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UK Asylum Claim Backlog Hits Record High

FILE - People in the arrivals area at Heathrow Airport in London, Jan. 26, 2021.
FILE - People in the arrivals area at Heathrow Airport in London, Jan. 26, 2021.

LONDON — The United Kingdom's backlog of asylum claims has hit a record high, official figures showed Thursday, heaping fresh pressure on the government which has pledged to cut immigration.

Interior ministry statistics showed that 175,457 people were waiting for an initial decision at the end of June, up 44% from the 122,213 outstanding claims at the same time last year.

The figures are the highest since the government began keeping records in 2010.

There was another record high in people waiting more than six months for an initial decision on their application, to 139,961 in June this year — a 57% jump from 89,231 in June 2022.

Overall, there were indications of a slowdown in pending cases in the three months to the end of June.

The Home Office attributed that in part to an increase in staff dealing with applications, allowing more decisions to be made.

The Conservative government of Prime Minister Rishi Sunak, like his predecessors Liz Truss and Boris Johnson, has made immigration a central policy.

"Taking back control" of Britain's borders was a mantra in their successful campaign to sever ties with the European Union.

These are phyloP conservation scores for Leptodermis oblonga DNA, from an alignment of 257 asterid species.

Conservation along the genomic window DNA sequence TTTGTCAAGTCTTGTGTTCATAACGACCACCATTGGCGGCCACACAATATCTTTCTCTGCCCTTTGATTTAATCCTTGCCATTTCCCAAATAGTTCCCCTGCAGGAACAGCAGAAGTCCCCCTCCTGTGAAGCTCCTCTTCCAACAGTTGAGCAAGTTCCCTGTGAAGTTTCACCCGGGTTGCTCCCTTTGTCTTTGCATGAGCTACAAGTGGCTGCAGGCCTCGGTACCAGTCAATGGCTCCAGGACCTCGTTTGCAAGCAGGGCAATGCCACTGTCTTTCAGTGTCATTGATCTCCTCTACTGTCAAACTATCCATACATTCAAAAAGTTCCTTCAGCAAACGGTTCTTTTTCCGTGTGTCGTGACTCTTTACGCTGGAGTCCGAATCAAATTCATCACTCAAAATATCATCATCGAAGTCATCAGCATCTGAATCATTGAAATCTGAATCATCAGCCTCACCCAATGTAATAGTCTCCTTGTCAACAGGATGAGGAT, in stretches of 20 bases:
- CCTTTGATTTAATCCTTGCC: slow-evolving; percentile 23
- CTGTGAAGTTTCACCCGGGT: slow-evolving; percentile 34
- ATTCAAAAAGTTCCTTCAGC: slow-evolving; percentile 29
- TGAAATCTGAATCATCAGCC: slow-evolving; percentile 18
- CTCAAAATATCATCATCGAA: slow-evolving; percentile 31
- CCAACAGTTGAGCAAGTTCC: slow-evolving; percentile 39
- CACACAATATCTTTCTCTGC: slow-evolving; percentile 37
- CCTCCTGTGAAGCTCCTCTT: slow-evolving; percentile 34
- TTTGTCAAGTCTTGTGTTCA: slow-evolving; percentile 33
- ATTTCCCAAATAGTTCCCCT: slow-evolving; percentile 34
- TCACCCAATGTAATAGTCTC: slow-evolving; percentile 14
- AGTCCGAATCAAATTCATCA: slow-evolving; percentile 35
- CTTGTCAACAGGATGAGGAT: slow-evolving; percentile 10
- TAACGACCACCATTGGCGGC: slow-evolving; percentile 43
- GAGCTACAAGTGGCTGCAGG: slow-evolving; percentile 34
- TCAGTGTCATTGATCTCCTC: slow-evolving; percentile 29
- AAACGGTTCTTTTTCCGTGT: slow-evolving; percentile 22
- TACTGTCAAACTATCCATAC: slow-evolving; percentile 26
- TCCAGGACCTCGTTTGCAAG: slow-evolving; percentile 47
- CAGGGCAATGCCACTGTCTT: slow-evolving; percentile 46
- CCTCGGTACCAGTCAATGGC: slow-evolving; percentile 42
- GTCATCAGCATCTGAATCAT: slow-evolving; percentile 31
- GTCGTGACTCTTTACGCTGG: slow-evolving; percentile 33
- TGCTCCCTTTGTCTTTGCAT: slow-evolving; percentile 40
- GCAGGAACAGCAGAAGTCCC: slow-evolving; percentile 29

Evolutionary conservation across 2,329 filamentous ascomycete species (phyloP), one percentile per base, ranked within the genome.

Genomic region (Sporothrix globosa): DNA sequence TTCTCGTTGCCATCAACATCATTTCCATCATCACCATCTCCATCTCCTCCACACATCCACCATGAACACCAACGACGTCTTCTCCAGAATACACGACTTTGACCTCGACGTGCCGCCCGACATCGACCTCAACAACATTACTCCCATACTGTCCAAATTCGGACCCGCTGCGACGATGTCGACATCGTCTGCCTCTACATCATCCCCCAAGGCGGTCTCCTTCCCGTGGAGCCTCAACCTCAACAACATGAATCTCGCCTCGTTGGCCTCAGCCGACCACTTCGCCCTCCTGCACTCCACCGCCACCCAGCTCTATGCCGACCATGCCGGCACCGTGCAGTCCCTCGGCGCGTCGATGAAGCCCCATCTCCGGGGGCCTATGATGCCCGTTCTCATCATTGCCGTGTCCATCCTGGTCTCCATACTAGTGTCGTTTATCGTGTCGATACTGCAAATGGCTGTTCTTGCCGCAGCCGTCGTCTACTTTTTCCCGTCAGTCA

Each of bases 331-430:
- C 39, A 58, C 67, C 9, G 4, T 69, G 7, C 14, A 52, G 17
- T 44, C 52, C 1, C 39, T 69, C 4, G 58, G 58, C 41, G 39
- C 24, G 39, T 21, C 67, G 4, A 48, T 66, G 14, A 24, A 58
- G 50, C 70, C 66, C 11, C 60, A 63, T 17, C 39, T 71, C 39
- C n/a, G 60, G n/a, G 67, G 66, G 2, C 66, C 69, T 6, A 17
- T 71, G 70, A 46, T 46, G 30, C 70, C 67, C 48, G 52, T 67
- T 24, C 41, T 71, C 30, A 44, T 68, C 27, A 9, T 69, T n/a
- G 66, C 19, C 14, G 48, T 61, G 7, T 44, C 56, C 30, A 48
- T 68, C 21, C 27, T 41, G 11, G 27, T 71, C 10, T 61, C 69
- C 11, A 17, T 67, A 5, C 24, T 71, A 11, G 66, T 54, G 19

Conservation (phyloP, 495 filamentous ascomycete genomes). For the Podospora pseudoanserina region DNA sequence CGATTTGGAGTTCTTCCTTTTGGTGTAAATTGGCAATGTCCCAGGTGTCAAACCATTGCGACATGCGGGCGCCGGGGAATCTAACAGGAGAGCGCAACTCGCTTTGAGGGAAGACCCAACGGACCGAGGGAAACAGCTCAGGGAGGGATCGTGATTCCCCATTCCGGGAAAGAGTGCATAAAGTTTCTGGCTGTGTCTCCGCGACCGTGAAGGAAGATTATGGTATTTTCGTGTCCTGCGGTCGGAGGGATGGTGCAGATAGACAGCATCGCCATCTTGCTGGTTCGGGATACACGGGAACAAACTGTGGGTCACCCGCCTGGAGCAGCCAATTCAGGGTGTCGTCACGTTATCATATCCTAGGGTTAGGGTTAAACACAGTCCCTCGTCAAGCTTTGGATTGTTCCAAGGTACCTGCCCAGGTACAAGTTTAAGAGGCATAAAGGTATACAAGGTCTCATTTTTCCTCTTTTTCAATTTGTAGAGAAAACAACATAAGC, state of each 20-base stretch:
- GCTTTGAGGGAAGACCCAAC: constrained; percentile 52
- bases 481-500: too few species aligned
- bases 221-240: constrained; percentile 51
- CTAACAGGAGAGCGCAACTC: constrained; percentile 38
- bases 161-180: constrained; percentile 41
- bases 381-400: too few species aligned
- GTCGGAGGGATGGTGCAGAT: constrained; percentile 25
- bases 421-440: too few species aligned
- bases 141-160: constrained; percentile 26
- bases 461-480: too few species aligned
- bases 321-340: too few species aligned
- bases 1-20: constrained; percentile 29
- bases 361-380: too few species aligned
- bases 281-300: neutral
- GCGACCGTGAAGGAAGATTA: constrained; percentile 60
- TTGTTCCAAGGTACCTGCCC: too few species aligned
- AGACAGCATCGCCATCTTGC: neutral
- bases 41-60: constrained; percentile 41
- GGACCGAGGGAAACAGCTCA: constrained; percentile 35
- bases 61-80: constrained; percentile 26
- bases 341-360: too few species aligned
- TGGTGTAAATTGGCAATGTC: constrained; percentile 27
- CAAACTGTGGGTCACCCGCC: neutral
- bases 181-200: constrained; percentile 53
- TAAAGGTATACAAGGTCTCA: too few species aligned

But with Brexit a reality, they have found doing so more problematic, and have pinned blame for the backlog on people seeking asylum after crossing the Channel from northern France.

Just over 19,500 migrants have been intercepted in boats and brought ashore so far this year: 345 arrived on Wednesday.

The government, which says the increasing numbers put unsustainable pressure on public finances and services, wants to criminalize people seeking asylum via small boat crossings, and deport them to Rwanda.

The United Nations says that would be in breach of international law.

Sunak has also described levels of regular immigration, by people with visas or work permits for example, as "too high."

The latest figures showed that some 90% of people arriving in the UK by small boat in the 12 months to June had claimed asylum.

Rights campaigners blame the backlog, which Sunak has vowed to clear by year-end, on government failures to process applications in a timely fashion.